A Plea to Nurses Everywhere - page 6
I donít seem to process everything that I see, hear and do at work until I am home. My lack of reflection until later might have something to do with running around like a Looney Tunes character for eight or more hours caring for... Read More
- 0Yes i have seen this . back in the restaurant business the bartender would yell at the waiter, the chefs yelled at the waiter, the waiters yelled at the hostess because someone else FAIRLY got a bigger table, the manager yelled at everyone. sarcasm and backstabing galore. human nature. in retail the floor managers and the merchaindising managers had their tiffs. The more stressful and adversarial the enviornment the morse this gets. crabs in a barrel
- 1I have also seen people being accused of being mean or rude for bogus reasons. like not smiling enough, not caring about someones bany shower, not doing other people's work because they are slow or incompetent. if you have the wrong fluids hanging and someone points it out, did not give stat meds in a timely fashion or did not report
K of 6.9 to md or hgb 7 and someone in report says it should have been done. get over it . i have seen nurses so fed up with being accused of being mean by defensive, often incompetent nurses, that many seem to let them just go on and do things incorrectly. i try to do that but will not allow a pt to suffer due to hurt feelings . so
i say things in a "by the way " manner. most appreciate it .some get too defensive Nd go crying to the manager. well ok from now on sink, and i will be emailing management every little error instead
- 2Mar 16, '13 by joyouterAn excellent article. describing varying symptoms seen in all areas of healthcare today. Two salient points mentioned;
1. Description of lack of knowledge around the art and science in communication. Communication is a core study subject at many levels. The lack of knowledge of how we affect ourselves and anyone around us when we inadvertently raise our voices in frustration, fatigue, overwork and being just dog-tired from trying to meet every request thrown our way and the fallout resulting in hostility, more fatigue, greater confusion and finally, discouragement and burn out is a topic overdue for students and professionals. Contrary to popular opinion, affective communication skills are not taught. In fact, it is a competence which is largely taken for granted. ie. `everyone knows how to communicate`- a belief which is very misleading. Body language, expression, raised voices and hostile tones also signify the levels of frustration and failure of the nursing profession to offer its professionals support and training around developing effective every day communication skills in the front line.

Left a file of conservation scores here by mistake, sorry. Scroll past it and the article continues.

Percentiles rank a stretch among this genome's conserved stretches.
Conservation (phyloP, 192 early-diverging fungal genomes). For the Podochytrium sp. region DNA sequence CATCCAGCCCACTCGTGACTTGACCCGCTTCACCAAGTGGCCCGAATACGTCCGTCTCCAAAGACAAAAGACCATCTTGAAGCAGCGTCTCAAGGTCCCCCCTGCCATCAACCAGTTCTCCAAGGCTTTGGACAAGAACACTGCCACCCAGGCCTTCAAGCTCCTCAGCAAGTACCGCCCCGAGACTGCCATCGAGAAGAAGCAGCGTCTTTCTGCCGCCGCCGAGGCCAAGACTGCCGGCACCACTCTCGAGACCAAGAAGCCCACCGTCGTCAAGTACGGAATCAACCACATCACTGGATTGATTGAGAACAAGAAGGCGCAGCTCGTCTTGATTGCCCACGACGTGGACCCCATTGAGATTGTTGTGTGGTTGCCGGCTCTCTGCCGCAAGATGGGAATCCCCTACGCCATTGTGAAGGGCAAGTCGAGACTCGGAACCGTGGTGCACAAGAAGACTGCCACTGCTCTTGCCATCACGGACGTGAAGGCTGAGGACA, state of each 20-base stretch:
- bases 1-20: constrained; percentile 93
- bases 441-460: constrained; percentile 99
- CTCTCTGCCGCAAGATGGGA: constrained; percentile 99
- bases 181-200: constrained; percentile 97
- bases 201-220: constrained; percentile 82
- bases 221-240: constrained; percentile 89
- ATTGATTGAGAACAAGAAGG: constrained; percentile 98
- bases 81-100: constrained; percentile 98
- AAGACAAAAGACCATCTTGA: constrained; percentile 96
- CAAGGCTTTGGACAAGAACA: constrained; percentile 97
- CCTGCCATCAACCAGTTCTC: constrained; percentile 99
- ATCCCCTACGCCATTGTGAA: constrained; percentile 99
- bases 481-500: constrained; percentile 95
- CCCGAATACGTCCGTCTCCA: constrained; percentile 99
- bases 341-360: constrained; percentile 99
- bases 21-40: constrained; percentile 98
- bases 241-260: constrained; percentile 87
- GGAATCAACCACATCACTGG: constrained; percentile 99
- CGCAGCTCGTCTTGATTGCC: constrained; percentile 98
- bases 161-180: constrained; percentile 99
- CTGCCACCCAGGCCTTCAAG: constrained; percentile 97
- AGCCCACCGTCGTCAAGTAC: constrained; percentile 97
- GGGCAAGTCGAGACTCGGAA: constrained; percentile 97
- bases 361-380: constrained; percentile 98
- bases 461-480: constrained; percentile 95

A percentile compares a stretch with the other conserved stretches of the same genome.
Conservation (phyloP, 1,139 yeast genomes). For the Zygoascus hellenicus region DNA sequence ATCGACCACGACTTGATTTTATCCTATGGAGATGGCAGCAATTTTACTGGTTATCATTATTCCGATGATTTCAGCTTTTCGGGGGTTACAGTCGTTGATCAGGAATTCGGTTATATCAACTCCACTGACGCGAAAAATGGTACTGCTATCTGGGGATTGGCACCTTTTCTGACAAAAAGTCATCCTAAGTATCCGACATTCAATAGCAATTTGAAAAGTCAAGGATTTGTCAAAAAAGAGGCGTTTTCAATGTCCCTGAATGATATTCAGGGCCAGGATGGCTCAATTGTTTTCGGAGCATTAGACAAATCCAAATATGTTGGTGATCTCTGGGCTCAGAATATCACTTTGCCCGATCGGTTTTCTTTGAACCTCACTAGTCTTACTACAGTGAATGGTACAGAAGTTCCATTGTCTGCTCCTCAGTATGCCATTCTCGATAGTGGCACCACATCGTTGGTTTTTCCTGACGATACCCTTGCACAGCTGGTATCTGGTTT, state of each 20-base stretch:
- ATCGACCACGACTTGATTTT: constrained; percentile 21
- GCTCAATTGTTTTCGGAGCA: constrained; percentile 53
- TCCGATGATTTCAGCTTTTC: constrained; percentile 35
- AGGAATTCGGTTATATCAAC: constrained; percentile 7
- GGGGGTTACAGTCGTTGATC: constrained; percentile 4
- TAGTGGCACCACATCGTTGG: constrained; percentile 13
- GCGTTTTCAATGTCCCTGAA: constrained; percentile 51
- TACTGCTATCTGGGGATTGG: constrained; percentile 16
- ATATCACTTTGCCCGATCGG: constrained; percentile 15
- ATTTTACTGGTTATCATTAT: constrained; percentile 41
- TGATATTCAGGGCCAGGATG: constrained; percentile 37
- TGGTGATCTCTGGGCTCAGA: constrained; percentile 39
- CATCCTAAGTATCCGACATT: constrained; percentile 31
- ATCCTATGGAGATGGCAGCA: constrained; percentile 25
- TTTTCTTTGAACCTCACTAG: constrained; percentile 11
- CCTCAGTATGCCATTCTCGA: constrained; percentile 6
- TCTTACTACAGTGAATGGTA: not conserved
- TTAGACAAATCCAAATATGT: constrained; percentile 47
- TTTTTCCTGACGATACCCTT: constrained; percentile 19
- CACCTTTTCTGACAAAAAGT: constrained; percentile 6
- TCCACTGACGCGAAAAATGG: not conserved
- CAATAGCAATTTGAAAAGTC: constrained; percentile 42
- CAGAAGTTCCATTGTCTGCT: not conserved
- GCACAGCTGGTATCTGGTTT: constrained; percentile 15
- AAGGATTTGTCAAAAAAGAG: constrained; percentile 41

We are human beings and work in environments which are designed to give healing, hope and support to those in need. WE, as professionals are also in need of support, Nurses are not robots, in fact, this profession contains many levels of abuse and violence. Nursing leaders, academics and researchers are needed in this area more than ever.- and the starting point should be effective communication from its multiple asplects
2. Nurses eat their young.
I find this term an obnoxious and appalling statement which by right, should not exist as an excuse or reason. This statement actually allows, and even condones the rotten behaviours of nurses at all levels and is in direct violation of our professional objectives. If we can accept this as a raison d;etre, we inadvertently also condemn ourselves and perpetuate the problems of dysfunctional communication, lack of understanding, support and respect which we seemingly can supply to our clients but sadly fall short of among ourselves. The statement borders on violence and cruelty and should not be flaunted in any context. It is a sentence used repeatedly, without a valid defense..........
- 3Mar 20, '13 by brandy1017Most of the interactions you describe our not old nurses attacking young ones. Most of it is most likely stress overload and lack of control over one's work environment. We are not given the option of taking time out and are expected to jump right away and quickly whether it be a new admit or phone call or family or whatever, yet when we need the rest of the hospital personnel to assist most of them act in a leisurely way and take their sweet time and don't feel that they need to jump. Why is it the aids always get their breaks, but many nurses don't? Exactly, because they feel fine saying no and taking their time, but try that as a nurse and it will lead to instant drama that you must stop what you are doing and do this now! admission now! phone call now!
If we could have some control over our work environment and not be expected to jump stress levels would come down and things would mellow. Short of that, I don't think things are going to change! I do stand up for myself and it can lead to drama, but you know what I won't be walked on and I won't accept an unfair assignment or admission if it is unfair or unsafe. I will speak up and I don't care if other people don't like me. I don't usually refuse assignments or admissions, usually I take it in stride and accept this is how the day is going to go, but if something isn't right I will speak my peace!